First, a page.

Personal tools
You are here: Home News CRP Bulletin/Noticiero Volume 1, Issue 2 CIVIL RIGHTS IN HISTORY


CRP Bulletin/Noticiero recognizes significant people and landmark events in civil rights history.


null 60 YEARS AGO…1954 decision in Brown v. Board of Education
Research in current education reform has come to play a key role in the formulation of education policy and court cases, such as Fisher v. University of Texas (2012). But how did the use of research in testimony for legal cases become a trend? Brown v. Board of Education was the leading Supreme Court case to be based heavily on social science as opposed to legal precedent. The case utilized testimony from over 30 social scientists and, in particular, expert testimony by individuals such as Dr. Kenneth Clark, whose research on black schoolchildren, showing the detrimental effects of segregation, was cited by then Chief Justice Earl Warren, when the Court issued its unanimous ruling: “separate but equal is inherently unequal.”


null 50 YEARS AGO…Freedom Summer of 1964


It wasn’t always the case that every American had the right to vote. In fact, the right to vote freely, although demarcated in the 15th Amendment, was not solidified until passage of the Voting Rights Act of 1965. However, many of us forget the in-the-trenches struggle that helped lead to the creation of this important Act. During the summer of 1964, many college students from the North headed down to Mississippi to register as many African-American voters as possible. But it wasn’t easy. In spite of assaults, bombings, and physical violence, the volunteers of Freedom Summer continued on with their mission, with the hope that change would come. Freedom Summer not only registered high numbers of African-Americans, but it also established “Freedom Schools,” where Northern college students taught classes in segregated schools, including lessons on African-Americans history as well as the philosophy behind the Civil Rights Movement. Thus, Freedom Summer was a campaign strategy that called on the political inclusion of African-Americans and also emphasized the need to rethink what is included in curriculum.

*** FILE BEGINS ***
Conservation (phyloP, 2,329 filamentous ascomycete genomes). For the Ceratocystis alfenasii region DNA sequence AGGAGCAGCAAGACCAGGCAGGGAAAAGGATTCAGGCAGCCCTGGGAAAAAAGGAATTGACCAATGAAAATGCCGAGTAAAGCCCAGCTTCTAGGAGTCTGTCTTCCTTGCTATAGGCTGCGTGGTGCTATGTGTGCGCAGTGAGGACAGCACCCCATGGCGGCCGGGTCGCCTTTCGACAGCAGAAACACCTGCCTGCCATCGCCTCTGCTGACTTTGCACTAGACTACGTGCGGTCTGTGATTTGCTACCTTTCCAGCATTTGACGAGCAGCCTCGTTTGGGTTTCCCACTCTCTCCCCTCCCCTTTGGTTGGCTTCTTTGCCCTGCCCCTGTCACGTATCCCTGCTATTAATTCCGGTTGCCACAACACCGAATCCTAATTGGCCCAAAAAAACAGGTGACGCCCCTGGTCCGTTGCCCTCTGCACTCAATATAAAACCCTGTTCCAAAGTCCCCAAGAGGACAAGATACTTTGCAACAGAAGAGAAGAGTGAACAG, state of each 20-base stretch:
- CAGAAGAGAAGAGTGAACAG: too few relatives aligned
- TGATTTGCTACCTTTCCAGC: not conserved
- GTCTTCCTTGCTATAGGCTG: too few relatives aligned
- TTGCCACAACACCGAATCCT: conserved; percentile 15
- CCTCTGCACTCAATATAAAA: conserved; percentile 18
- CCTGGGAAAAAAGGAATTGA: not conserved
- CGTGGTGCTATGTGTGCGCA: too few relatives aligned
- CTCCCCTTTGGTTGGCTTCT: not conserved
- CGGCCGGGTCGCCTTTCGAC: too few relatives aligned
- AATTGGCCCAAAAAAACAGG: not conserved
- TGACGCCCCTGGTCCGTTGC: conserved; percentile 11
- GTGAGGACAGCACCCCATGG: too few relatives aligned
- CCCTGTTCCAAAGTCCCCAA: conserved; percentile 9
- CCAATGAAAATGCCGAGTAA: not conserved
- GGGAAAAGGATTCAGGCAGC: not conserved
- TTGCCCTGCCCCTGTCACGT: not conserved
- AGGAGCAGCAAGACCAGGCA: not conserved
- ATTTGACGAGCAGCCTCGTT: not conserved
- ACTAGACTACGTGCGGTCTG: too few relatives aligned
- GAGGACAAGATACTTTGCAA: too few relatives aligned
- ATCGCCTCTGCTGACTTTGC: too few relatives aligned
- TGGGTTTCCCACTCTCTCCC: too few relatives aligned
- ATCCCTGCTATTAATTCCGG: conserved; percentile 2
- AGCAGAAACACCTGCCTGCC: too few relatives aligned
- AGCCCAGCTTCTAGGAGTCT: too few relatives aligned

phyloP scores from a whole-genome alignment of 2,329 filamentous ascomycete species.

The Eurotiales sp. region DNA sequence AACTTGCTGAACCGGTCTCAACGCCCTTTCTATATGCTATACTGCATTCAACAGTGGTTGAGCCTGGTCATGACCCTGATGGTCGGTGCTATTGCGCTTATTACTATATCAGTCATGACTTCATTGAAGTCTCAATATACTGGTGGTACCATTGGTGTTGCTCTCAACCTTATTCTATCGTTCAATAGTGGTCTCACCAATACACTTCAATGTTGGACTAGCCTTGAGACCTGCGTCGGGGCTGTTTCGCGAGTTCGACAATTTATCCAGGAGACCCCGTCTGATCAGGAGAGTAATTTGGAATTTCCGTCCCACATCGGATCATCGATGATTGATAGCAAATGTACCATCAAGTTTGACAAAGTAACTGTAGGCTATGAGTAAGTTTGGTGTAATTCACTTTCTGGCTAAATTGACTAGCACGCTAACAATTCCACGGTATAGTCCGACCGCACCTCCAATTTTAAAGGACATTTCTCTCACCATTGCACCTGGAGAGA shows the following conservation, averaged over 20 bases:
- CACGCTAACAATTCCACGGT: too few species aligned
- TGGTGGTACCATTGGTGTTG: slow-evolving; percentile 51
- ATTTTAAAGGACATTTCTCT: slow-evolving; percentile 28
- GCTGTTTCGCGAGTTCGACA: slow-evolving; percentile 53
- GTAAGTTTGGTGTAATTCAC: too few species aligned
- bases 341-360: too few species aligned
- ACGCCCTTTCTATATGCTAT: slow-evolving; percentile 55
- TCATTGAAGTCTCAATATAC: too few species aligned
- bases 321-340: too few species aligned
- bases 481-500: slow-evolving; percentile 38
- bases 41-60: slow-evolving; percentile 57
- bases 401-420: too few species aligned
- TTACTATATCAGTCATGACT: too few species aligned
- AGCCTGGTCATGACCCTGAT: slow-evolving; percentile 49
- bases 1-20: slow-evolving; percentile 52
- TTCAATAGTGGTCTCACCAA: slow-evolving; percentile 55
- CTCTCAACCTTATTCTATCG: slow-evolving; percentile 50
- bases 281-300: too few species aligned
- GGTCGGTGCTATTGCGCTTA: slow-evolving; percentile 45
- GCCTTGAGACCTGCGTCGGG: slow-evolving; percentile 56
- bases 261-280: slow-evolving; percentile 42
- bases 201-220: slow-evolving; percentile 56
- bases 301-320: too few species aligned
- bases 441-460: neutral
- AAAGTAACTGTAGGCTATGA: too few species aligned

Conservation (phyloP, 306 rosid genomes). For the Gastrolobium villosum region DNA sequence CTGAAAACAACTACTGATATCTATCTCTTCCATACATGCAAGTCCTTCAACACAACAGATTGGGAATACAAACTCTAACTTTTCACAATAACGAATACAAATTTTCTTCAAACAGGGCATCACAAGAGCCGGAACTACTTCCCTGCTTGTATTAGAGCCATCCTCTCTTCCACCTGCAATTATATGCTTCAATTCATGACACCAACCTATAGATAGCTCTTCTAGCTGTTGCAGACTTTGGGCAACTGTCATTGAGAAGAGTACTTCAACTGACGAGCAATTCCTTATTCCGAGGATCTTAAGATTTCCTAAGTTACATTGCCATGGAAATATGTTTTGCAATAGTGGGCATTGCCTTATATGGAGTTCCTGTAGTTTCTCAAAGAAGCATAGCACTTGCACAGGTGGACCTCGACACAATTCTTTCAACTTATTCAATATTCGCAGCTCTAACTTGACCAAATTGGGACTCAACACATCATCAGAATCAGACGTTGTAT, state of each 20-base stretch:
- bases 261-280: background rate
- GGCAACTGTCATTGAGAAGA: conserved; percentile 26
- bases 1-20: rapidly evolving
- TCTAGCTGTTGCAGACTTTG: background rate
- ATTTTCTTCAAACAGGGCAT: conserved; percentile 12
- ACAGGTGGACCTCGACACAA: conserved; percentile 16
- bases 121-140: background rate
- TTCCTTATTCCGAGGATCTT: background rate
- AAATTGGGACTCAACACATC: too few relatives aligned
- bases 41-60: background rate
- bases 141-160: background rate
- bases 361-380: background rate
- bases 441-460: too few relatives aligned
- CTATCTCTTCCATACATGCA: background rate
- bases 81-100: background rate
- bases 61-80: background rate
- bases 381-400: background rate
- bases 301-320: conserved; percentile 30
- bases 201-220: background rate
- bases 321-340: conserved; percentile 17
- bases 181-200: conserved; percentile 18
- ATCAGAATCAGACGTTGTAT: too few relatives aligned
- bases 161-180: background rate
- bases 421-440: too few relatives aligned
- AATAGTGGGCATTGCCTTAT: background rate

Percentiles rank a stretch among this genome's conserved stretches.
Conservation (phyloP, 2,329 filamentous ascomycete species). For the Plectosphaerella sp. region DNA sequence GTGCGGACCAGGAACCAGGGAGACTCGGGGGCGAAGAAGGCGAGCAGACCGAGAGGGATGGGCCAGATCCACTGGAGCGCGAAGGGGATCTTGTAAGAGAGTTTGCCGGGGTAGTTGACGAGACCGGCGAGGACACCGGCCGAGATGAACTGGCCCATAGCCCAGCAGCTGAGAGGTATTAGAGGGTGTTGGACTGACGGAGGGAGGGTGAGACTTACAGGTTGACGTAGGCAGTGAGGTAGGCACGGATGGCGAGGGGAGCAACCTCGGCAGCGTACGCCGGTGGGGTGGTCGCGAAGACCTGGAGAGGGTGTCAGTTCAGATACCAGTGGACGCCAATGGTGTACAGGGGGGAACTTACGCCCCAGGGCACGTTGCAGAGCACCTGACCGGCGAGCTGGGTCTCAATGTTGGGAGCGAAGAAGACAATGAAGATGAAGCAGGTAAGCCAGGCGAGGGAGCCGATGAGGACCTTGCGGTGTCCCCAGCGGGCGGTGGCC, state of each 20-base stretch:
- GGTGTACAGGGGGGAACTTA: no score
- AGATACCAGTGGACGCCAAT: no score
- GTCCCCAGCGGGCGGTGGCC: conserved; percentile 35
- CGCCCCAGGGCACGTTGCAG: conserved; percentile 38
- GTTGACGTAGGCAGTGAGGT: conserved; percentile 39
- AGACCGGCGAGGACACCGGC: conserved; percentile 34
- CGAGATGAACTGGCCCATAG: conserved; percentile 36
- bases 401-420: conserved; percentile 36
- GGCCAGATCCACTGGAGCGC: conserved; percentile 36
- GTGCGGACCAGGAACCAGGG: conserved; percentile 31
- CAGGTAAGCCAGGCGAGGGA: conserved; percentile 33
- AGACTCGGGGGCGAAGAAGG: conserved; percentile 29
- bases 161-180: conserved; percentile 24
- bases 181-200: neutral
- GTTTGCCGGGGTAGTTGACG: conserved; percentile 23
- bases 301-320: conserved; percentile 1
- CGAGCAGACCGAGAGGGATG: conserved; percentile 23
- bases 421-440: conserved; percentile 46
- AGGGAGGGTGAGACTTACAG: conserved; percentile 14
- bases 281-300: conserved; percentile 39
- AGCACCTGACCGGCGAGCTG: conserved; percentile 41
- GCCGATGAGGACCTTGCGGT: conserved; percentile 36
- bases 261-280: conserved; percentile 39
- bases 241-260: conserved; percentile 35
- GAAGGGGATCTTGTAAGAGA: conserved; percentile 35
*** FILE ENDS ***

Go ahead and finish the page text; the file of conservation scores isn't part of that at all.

null 40 YEARS AGO...1974 Decision in Milliken v. Bradley


By the 1970s, the schools of Detroit, Michigan had become racially segregated from that of the suburbs. The NAACP filed a lawsuit against Governor Milliken and the district court concluded the Detroit system was segregated and ordered it to create a desegregation plan that included districts outside the city limits, since a Detroit-only plan was considered inadequate. This metropolitan plan set off a storm of public controversy. After an appeal was made and lost to the Sixth Circuit, the outlying districts took their case to the Supreme Court. In a 5-4 decision, the court ruled that while Brown would remain as originally decided, schools and school districts could not be “dismantled” voluntarily to desegregate the outlying school districts where no evidence of any significant de facto segregation by districts or “interdistrict violation or effect” was evident. Prior to Milliken, court oversight in the dismantling of de jure segregation was strong. The Milliken ruling would change this and, some would argue, commence the undoing of Brown.


Document Actions

Copyright © 2010 UC Regents